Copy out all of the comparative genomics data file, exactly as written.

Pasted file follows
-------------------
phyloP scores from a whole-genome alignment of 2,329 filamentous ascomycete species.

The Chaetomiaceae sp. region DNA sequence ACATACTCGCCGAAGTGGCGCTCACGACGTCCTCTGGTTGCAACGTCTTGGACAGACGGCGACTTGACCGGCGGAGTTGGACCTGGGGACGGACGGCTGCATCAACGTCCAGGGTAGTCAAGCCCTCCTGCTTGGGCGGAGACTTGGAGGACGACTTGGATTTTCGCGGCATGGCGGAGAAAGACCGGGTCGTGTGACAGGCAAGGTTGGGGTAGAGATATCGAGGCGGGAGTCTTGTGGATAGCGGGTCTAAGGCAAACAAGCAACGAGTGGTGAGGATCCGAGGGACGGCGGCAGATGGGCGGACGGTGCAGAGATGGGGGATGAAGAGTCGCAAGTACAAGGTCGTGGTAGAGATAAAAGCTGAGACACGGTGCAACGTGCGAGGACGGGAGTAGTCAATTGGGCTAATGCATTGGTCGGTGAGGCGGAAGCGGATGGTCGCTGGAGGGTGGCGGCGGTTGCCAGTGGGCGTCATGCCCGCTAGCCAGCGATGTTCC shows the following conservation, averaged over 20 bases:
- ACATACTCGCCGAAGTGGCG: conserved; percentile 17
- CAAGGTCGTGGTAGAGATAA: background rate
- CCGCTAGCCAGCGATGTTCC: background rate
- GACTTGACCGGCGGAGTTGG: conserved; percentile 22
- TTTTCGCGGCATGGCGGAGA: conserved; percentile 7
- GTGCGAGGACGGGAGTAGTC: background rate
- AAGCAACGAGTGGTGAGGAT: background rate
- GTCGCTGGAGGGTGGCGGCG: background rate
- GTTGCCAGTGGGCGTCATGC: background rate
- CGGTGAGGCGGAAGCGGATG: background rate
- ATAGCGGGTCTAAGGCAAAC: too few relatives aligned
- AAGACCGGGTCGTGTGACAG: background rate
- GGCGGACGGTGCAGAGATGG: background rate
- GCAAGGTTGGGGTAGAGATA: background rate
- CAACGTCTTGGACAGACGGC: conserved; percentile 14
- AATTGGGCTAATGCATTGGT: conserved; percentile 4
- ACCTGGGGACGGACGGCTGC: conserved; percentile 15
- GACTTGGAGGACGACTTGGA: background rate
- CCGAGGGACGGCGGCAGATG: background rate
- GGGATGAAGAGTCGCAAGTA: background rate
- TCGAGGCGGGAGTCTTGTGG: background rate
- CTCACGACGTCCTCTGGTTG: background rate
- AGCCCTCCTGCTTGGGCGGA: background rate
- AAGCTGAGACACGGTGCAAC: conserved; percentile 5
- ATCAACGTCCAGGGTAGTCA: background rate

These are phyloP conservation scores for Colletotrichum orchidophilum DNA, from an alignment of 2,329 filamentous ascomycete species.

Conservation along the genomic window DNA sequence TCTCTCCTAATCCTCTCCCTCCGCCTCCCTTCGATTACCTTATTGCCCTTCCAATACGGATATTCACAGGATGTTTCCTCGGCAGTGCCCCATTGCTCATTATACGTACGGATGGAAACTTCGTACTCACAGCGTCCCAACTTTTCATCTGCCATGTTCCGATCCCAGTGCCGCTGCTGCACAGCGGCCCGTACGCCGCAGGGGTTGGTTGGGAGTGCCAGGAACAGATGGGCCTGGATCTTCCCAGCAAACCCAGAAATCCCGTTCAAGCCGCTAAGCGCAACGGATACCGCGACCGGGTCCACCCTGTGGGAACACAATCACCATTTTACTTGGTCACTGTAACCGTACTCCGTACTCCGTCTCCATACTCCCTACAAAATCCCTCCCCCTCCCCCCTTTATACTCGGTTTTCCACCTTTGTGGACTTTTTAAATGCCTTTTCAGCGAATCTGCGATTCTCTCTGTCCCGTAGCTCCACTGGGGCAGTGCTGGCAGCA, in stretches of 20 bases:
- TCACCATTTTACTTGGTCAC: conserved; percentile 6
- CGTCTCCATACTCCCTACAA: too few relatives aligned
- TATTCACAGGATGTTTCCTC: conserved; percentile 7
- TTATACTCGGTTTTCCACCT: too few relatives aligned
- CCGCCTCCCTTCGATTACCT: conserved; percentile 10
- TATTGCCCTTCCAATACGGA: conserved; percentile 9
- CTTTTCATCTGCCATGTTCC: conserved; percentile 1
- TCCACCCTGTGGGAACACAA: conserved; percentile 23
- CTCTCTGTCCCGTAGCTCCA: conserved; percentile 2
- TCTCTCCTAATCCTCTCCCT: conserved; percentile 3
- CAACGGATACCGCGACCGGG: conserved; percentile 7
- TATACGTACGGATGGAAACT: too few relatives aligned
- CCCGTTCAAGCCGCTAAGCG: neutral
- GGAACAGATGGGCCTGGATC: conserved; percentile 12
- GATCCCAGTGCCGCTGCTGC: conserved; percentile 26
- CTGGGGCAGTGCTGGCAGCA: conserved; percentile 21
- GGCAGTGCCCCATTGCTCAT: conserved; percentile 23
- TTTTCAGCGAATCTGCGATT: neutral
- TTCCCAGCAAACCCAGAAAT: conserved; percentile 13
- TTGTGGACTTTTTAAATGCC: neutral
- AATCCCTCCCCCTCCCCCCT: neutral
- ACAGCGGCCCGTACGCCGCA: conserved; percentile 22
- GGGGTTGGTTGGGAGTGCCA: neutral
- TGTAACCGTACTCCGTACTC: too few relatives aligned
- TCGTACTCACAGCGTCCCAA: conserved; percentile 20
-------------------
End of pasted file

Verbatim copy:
phyloP scores from a whole-genome alignment of 2,329 filamentous ascomycete species.

The Chaetomiaceae sp. region DNA sequence ACATACTCGCCGAAGTGGCGCTCACGACGTCCTCTGGTTGCAACGTCTTGGACAGACGGCGACTTGACCGGCGGAGTTGGACCTGGGGACGGACGGCTGCATCAACGTCCAGGGTAGTCAAGCCCTCCTGCTTGGGCGGAGACTTGGAGGACGACTTGGATTTTCGCGGCATGGCGGAGAAAGACCGGGTCGTGTGACAGGCAAGGTTGGGGTAGAGATATCGAGGCGGGAGTCTTGTGGATAGCGGGTCTAAGGCAAACAAGCAACGAGTGGTGAGGATCCGAGGGACGGCGGCAGATGGGCGGACGGTGCAGAGATGGGGGATGAAGAGTCGCAAGTACAAGGTCGTGGTAGAGATAAAAGCTGAGACACGGTGCAACGTGCGAGGACGGGAGTAGTCAATTGGGCTAATGCATTGGTCGGTGAGGCGGAAGCGGATGGTCGCTGGAGGGTGGCGGCGGTTGCCAGTGGGCGTCATGCCCGCTAGCCAGCGATGTTCC shows the following conservation, averaged over 20 bases:
- ACATACTCGCCGAAGTGGCG: conserved; percentile 17
- CAAGGTCGTGGTAGAGATAA: background rate
- CCGCTAGCCAGCGATGTTCC: background rate
- GACTTGACCGGCGGAGTTGG: conserved; percentile 22
- TTTTCGCGGCATGGCGGAGA: conserved; percentile 7
- GTGCGAGGACGGGAGTAGTC: background rate
- AAGCAACGAGTGGTGAGGAT: background rate
- GTCGCTGGAGGGTGGCGGCG: background rate
- GTTGCCAGTGGGCGTCATGC: background rate
- CGGTGAGGCGGAAGCGGATG: background rate
- ATAGCGGGTCTAAGGCAAAC: too few relatives aligned
- AAGACCGGGTCGTGTGACAG: background rate
- GGCGGACGGTGCAGAGATGG: background rate
- GCAAGGTTGGGGTAGAGATA: background rate
- CAACGTCTTGGACAGACGGC: conserved; percentile 14
- AATTGGGCTAATGCATTGGT: conserved; percentile 4
- ACCTGGGGACGGACGGCTGC: conserved; percentile 15
- GACTTGGAGGACGACTTGGA: background rate
- CCGAGGGACGGCGGCAGATG: background rate
- GGGATGAAGAGTCGCAAGTA: background rate
- TCGAGGCGGGAGTCTTGTGG: background rate
- CTCACGACGTCCTCTGGTTG: background rate
- AGCCCTCCTGCTTGGGCGGA: background rate
- AAGCTGAGACACGGTGCAAC: conserved; percentile 5
- ATCAACGTCCAGGGTAGTCA: background rate

These are phyloP conservation scores for Colletotrichum orchidophilum DNA, from an alignment of 2,329 filamentous ascomycete species.

Conservation along the genomic window DNA sequence TCTCTCCTAATCCTCTCCCTCCGCCTCCCTTCGATTACCTTATTGCCCTTCCAATACGGATATTCACAGGATGTTTCCTCGGCAGTGCCCCATTGCTCATTATACGTACGGATGGAAACTTCGTACTCACAGCGTCCCAACTTTTCATCTGCCATGTTCCGATCCCAGTGCCGCTGCTGCACAGCGGCCCGTACGCCGCAGGGGTTGGTTGGGAGTGCCAGGAACAGATGGGCCTGGATCTTCCCAGCAAACCCAGAAATCCCGTTCAAGCCGCTAAGCGCAACGGATACCGCGACCGGGTCCACCCTGTGGGAACACAATCACCATTTTACTTGGTCACTGTAACCGTACTCCGTACTCCGTCTCCATACTCCCTACAAAATCCCTCCCCCTCCCCCCTTTATACTCGGTTTTCCACCTTTGTGGACTTTTTAAATGCCTTTTCAGCGAATCTGCGATTCTCTCTGTCCCGTAGCTCCACTGGGGCAGTGCTGGCAGCA, in stretches of 20 bases:
- TCACCATTTTACTTGGTCAC: conserved; percentile 6
- CGTCTCCATACTCCCTACAA: too few relatives aligned
- TATTCACAGGATGTTTCCTC: conserved; percentile 7
- TTATACTCGGTTTTCCACCT: too few relatives aligned
- CCGCCTCCCTTCGATTACCT: conserved; percentile 10
- TATTGCCCTTCCAATACGGA: conserved; percentile 9
- CTTTTCATCTGCCATGTTCC: conserved; percentile 1
- TCCACCCTGTGGGAACACAA: conserved; percentile 23
- CTCTCTGTCCCGTAGCTCCA: conserved; percentile 2
- TCTCTCCTAATCCTCTCCCT: conserved; percentile 3
- CAACGGATACCGCGACCGGG: conserved; percentile 7
- TATACGTACGGATGGAAACT: too few relatives aligned
- CCCGTTCAAGCCGCTAAGCG: neutral
- GGAACAGATGGGCCTGGATC: conserved; percentile 12
- GATCCCAGTGCCGCTGCTGC: conserved; percentile 26
- CTGGGGCAGTGCTGGCAGCA: conserved; percentile 21
- GGCAGTGCCCCATTGCTCAT: conserved; percentile 23
- TTTTCAGCGAATCTGCGATT: neutral
- TTCCCAGCAAACCCAGAAAT: conserved; percentile 13
- TTGTGGACTTTTTAAATGCC: neutral
- AATCCCTCCCCCTCCCCCCT: neutral
- ACAGCGGCCCGTACGCCGCA: conserved; percentile 22
- GGGGTTGGTTGGGAGTGCCA: neutral
- TGTAACCGTACTCCGTACTC: too few relatives aligned
- TCGTACTCACAGCGTCCCAA: conserved; percentile 20